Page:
White House to focus on curbing methane emissions, financing clean power
Methane is a powerful greenhouse gas that has recently come to the fore as a problem surrounding natural gas and oil drilling, as the number of wells has dramatically risen in the United States with hydraulic fracturing. Colorado just became the first state to regulate methane, and U.S. EPA will soon issue a finalized rule that aims to give a more accurate picture of leakage at facilities that would take effect Jan. 1, 2015.
Moniz’s remarks to the media on methane emissions followed a public conversation on climate and energy issues he held at the conference with John Podesta, a senior counselor to President Obama and leader on the White House Climate Action Plan.
In wide-ranging remarks, Podesta praised the decision to focus the QER on infrastructure and outlined efforts around the Climate Action Plan, including more focus on infrastructure resilience in the face of droughts, storms and security threats, something of particular concern for Western governors who met with the White House yesterday.
Podesta also said there would soon be federal efforts to provide more tools to spur private-sector investment in clean energy, an element that was “kind of left out of the Climate Action Plan.”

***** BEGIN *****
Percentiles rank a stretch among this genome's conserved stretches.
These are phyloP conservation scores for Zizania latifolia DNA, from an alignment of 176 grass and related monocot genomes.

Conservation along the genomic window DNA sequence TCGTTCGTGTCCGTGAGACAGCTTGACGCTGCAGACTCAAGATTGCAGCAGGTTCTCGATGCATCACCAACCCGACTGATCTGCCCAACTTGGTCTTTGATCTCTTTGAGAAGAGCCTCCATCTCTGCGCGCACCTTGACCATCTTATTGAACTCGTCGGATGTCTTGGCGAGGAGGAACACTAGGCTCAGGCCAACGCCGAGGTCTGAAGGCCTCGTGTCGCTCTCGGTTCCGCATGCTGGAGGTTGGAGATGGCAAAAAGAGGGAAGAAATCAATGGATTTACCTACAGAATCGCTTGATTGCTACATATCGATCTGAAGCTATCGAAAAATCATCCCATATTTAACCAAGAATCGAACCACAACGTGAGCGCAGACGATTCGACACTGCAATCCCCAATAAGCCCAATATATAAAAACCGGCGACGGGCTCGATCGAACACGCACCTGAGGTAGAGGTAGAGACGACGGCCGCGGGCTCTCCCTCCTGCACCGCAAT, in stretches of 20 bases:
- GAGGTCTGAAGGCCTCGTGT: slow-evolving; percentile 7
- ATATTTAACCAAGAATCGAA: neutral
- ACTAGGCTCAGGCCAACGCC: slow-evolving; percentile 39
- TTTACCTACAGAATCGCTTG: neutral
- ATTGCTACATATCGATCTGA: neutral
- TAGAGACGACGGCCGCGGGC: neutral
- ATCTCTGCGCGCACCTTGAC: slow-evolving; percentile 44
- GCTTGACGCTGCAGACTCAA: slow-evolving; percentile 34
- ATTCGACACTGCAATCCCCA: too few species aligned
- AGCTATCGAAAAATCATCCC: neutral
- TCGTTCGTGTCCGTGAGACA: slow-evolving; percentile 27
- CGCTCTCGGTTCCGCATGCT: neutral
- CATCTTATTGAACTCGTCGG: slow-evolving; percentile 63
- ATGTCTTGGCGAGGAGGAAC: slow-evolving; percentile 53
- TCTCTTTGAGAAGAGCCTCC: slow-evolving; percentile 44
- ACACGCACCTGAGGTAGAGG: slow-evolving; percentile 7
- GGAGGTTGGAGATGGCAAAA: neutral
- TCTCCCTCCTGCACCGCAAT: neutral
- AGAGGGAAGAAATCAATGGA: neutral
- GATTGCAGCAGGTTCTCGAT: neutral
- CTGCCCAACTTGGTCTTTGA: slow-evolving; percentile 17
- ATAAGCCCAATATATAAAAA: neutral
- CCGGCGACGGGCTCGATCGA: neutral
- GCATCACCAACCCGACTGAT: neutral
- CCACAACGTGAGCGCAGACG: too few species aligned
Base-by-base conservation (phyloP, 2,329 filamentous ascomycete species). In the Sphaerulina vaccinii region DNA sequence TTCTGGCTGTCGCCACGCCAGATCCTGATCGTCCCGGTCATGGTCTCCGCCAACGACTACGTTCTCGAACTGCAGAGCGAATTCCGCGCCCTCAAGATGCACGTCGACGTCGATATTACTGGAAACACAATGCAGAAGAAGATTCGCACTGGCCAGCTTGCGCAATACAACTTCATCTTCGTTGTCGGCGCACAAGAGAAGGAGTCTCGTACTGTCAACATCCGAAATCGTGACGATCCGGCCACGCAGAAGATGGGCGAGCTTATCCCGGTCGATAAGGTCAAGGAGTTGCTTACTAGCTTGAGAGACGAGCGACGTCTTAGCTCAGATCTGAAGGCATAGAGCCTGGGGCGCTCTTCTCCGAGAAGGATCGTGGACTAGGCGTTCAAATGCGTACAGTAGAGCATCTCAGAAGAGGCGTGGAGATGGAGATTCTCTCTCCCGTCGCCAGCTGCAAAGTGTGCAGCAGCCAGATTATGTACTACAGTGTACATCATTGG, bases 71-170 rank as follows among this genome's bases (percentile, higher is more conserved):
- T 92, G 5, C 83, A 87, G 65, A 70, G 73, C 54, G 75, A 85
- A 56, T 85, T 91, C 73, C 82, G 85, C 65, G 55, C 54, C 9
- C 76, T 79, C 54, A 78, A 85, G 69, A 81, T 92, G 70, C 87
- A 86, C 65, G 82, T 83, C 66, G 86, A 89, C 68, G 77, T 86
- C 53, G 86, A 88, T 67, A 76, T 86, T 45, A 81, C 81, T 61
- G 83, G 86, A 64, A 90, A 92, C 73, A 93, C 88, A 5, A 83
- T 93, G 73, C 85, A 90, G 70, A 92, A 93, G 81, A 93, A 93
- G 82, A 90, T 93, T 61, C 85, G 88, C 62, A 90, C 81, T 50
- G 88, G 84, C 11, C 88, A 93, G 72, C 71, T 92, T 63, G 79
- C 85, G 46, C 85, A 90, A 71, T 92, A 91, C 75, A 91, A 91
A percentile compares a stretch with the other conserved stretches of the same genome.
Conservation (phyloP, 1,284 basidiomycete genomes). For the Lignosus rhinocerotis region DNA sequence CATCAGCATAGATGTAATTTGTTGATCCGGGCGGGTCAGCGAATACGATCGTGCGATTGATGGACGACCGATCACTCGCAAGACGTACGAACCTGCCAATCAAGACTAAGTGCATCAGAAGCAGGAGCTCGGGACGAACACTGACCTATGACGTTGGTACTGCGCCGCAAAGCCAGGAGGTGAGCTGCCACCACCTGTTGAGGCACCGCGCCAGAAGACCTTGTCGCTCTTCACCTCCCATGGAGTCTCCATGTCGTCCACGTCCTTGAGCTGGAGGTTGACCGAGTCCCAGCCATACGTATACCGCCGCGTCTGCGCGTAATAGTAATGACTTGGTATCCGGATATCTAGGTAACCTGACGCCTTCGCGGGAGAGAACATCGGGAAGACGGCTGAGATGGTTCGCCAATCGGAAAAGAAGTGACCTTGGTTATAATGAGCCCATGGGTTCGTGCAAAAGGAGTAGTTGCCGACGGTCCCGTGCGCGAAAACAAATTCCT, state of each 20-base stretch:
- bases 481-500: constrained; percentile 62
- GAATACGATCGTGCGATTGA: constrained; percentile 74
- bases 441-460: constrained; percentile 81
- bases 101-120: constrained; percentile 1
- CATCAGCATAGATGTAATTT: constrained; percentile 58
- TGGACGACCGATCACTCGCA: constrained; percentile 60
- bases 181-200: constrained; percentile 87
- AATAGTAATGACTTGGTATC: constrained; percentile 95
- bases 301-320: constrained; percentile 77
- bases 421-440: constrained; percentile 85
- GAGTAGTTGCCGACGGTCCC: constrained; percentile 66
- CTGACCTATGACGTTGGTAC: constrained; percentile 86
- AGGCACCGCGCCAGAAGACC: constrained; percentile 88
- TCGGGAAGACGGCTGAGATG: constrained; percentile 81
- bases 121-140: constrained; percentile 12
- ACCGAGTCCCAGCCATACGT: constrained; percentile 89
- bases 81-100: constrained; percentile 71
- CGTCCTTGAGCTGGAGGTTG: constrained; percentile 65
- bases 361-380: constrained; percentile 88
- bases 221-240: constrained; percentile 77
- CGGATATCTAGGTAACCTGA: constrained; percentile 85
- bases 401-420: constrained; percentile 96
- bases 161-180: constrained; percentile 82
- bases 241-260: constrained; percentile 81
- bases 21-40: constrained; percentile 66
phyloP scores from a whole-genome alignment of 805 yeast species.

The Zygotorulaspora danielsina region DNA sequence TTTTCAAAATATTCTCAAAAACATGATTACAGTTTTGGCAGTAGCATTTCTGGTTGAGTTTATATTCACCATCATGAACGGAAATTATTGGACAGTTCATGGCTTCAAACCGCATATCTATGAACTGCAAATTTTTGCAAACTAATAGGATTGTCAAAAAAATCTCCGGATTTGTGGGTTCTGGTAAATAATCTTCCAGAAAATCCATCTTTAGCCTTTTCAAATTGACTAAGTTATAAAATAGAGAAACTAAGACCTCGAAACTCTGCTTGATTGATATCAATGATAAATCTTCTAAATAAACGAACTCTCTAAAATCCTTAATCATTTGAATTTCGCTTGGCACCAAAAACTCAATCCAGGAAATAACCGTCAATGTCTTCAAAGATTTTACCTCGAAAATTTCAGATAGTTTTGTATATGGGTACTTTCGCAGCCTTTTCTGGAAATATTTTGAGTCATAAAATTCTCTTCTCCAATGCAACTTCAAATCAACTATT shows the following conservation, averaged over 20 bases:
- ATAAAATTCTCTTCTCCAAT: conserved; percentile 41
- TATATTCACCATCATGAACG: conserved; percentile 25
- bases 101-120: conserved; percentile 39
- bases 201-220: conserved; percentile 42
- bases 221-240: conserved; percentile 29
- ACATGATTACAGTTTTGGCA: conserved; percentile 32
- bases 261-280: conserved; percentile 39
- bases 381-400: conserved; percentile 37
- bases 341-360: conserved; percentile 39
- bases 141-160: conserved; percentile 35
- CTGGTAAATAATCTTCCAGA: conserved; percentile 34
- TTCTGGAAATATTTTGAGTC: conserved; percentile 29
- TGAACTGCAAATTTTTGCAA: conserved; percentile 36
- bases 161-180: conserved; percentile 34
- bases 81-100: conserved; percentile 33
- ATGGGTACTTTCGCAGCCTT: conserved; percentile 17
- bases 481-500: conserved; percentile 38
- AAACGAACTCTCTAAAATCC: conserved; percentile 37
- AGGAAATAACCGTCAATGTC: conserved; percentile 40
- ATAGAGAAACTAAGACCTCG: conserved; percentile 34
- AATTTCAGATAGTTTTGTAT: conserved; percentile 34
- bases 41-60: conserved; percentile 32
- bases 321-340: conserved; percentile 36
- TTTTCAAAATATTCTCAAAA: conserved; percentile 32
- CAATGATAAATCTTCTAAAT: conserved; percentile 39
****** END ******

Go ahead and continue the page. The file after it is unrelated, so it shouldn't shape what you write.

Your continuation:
“Without a lot more private capital investing in building out this newer, cleaner energy infrastructure and investment, particularly efficiency as well as clean energy deployment, I don’t think we are going to get far enough along,” he said.
Podesta said he is working on developing ideas with other federal agencies, including the Department of Housing and Urban Development, to spur new partnerships and tools for the private sector “just to see more movement into the space.”
Boosting public-private partnerships and improving energy technology, along with EPA’s regulations on power plant emissions, are the immediate actions that the administration can take on climate change in lieu of any legislation, Podesta said, adding that the earliest he sees any climate change bill signed is 2017.
“This has to be a joint debate in the presidential campaign in 2016,” he said.
The issue is coming to a head, Podesta added, as the recent strange weather and dramatic storms are slowly changing the public opinion about climate change. But people still lack the sense of urgency and the need to invest now in order to mitigate the longer-term effects of climate change, he said.
“I think that people sense that something is awry,” he said. “The weird weather affects people’s mentality about this. … I think people are getting that there is something going on in the natural world. I think they do link that to climate change.”